Overdue Theme Update

Unfortunately, during the last few weeks, I did not find a lot of time to update the blog. My backlog of interesting posts is increasingly growing, but I did not find the time to write them down. I also spend a ridiculous amount of time to browse through potential WordPress themes to find a suitable theme for a blog.

Most themes provide an insane overload of visuals – which does not come in handy when dealing with code snippets, screenshots and so on.

I also did not want to customize the theme as I did for our podcast site, where I had to write several hundred lines of CSS code to get the theme properly working with the content.

Eventually, I found a theme that provides a suitable set of features without a graphical overload with a clean layout, which is called Melos Minimal which is worth a try.

Link: https://wordpress.org/themes/melos-minimal/

Hack-the-Planet Podcast Episode 16

After a three week break, Episode 16 of our podcast went online…

Raspi Network Failure Shenanigan

It seems as I run into a common issue with my Raspberry 4. After an indeterministic uptime, the wifi stops working.

And here is the hotfix, a small script provided by @pitto first restarting the nic and if anything fails just reboots the device:

This bash script checks for wireless internet connection and, if it is failing, tries to fix it.

It is simple and it seems to work.

I just have to write some automation to roll it out automatically including a corresponding cron job once I find some time.

GitHub Repo: https://github.com/ltpitt/bash-network-repair-automation

Automated Installation of exa in WSL

Recently, I was pointed to exa by this tweet from Mathias.

The installation is pretty easy. Unless you are using Ubuntu (as WSL) as there is no package available. But then again, compiling it by yourself is pretty straightforward as well.

1. Download and install Rust for your platform.

2. Install libgit2 and cmake.

3. To download the latest version, run: git clone https://github.com/­ogham/exa.git

4. Run make install in the new directory to compile and install exa into /usr/local/bin.

As you might know, I am using Ansible to install all of my WSL instances. Eventually, things did turn out not so easy. However, two evenings later, I finished an Ansible role doing this fully automated.

Eventually, you have to set the variables for exa_dir and rust_dir to make this role working. That way, you not only get a great tool, but you also get it fully automated into your Ubuntu WSL.

Link: https://the.exa.website/
Gist: https://gist.github.com/aheil/387336a46938ff5c53ea51a1591f6ca5

Use WSL as Integrated Terminal with Powerline fonts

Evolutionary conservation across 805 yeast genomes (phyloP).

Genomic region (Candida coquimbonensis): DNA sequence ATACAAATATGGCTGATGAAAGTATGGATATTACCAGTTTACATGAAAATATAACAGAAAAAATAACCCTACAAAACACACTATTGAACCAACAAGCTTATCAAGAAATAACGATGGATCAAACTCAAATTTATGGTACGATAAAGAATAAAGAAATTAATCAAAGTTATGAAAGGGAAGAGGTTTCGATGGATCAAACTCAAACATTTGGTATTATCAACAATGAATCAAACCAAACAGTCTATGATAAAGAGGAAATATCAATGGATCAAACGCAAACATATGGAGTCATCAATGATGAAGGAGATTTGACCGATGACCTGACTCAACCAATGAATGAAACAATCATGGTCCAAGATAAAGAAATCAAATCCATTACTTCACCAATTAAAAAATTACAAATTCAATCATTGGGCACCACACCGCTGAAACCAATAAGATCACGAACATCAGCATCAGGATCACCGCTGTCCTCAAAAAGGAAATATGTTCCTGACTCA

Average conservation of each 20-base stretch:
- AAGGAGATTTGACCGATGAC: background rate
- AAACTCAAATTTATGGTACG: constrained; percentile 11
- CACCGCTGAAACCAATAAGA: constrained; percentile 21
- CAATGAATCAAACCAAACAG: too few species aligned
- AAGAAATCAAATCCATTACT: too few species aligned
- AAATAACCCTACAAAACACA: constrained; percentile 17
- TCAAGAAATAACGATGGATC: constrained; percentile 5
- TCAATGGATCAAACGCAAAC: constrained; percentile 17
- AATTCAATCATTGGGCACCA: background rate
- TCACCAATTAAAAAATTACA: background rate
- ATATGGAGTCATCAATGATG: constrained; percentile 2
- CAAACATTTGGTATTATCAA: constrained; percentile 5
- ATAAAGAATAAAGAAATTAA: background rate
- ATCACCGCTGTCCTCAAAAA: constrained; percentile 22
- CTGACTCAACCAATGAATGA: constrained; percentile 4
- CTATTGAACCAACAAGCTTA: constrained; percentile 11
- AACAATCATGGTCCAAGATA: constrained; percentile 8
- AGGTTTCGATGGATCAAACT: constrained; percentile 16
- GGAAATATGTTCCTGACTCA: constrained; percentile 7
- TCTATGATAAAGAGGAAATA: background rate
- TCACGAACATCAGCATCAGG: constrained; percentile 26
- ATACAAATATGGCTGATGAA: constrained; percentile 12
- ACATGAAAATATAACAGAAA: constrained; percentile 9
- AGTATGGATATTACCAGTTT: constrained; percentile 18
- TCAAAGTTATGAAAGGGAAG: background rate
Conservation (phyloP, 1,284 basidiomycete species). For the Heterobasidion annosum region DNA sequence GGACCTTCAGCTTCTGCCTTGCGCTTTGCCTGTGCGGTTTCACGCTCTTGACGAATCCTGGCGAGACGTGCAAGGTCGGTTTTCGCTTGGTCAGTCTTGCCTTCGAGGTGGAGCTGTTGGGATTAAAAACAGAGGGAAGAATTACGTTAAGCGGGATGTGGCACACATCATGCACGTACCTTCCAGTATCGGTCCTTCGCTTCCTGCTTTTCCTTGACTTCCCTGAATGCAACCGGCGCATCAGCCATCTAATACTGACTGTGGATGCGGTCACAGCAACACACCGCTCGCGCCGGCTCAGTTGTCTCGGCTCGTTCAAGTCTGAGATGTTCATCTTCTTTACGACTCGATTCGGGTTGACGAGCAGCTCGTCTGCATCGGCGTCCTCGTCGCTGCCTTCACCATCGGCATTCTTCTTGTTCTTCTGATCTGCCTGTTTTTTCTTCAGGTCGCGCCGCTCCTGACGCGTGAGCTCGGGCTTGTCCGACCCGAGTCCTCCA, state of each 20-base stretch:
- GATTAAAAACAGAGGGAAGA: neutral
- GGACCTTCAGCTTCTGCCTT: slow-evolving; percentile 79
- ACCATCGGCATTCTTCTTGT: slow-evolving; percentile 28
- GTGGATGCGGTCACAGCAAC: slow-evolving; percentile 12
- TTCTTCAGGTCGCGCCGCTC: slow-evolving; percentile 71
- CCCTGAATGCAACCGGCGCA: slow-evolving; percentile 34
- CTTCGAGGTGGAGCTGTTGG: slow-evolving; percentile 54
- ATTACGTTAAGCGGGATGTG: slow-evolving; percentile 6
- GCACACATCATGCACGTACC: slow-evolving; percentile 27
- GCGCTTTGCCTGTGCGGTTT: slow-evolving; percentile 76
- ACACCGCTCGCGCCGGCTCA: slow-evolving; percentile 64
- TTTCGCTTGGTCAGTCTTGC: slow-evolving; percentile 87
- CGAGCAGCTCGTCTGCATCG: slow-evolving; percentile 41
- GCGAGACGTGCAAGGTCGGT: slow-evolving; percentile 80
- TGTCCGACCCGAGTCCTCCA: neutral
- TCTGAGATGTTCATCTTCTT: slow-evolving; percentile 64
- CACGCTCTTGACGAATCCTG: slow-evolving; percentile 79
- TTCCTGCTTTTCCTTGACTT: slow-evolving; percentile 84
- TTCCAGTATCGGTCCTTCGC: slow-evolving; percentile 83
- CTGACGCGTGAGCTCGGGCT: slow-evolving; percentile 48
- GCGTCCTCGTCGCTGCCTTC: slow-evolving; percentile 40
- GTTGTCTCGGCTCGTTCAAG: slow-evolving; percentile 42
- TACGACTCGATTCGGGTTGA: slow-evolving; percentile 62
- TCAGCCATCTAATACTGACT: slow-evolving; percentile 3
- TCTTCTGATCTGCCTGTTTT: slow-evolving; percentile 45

If you are not happy enough just using WSL from Visual Studio Code, you can use it as an integrated shell as well.

Simply open a new Terminal Window in Visual Studio Code, add a new one and select Select Default Shell.

Now chose your WSL as default one.

As I have installed agnoster themed oh-my-zsh using Powerline fonts, the terminal was messed up at the beginning because I was using Cascadia Code as monotyped font. While Cascadia is actually not yet fully Powerline enabled, I am currently using Delugia Nerd Font as a substitute.

All together, this is a wired “hackatory”. However, it’s quite fun, and personally, I like the result:

Keep Calm and use WSL from VS Code

In case you did not know: You can use WSL (Windows Subsystem for Linux) as your shell in Visual Studio Code. This comes in very handy if you did mod the hell out of your WSL, as I did.

The Visual Studio Code Remote – WSL extension lets you use the Windows Subsystem for Linux (WSL) as your full-time development environment right from VS Code. You can develop in a Linux-based environment, use Linux-specific toolchains and utilities, and run and debug your Linux-based applications all from the comfort of Windows.

Link: https://docs.microsoft.com/windows/wsl

Automation of the Home Automation

After we talked a lot about it in our podcast, I finally started with my “Automation of the Home Automation” project.

What I’ve done so far: Set up a Raspi 4 with Ubuntu Server, fully provisioned using Ansible. Also, it seems, the Kernel bug causing USB devices to fail on the 4 GB version of the Raspi 4 seams to be removed with the most recent binaries available.

Deployed MQTT, InfluxDB, Telegraf and Node-Red on Docker containers using Ansible.

Wrote my very first Node-Red flow to get data into the broker and the database:

The data is read from my EZcontrol XS1, which became surprisingly easy using Node-Red.

The EZcontrol XS1 integration for Home Assistant allows you to observe and control devices configured on the XS1 Gateway. Please have a look at the official docs for using this gateway.

While I was not sure about the available resources on the Raspberry, it seems there is plenty of space (RAM, CPU) left on the device.

On the other side, using Ansible I will be able to deploy services to other (more) nodes once necessary.

Unfortunately, docker-ce is not yet available for Ubuntu 19.10 Eoan. Therefore, adding the Docker repositories will fail.

A simple workaround is to add the repositories for disco instead.

The Ansible code to do so is quite simple:

- name: Add stabel repository 
    repo: deb [arch=amd64] https://download.docker.com/linux/ubuntu "disco" stable
    state: present  

Also, I realized some issues with Ansible on Ubuntu running on the Raspi and Python. Therefore, I made sure Python 2.7 is entirely uninstalled. Instead, I made sure my inventory file is set to use Python 3 on the target system.



There have been some other issues, I came along, especially because for various bits OI was looking for there are no ARM aarch64 releases available. Also, the official Docker images I used do not support Apline on ARM v8 / aarch64 as Alpine seems not to support this target architecture, yet.

More bits and bytes to be added soon…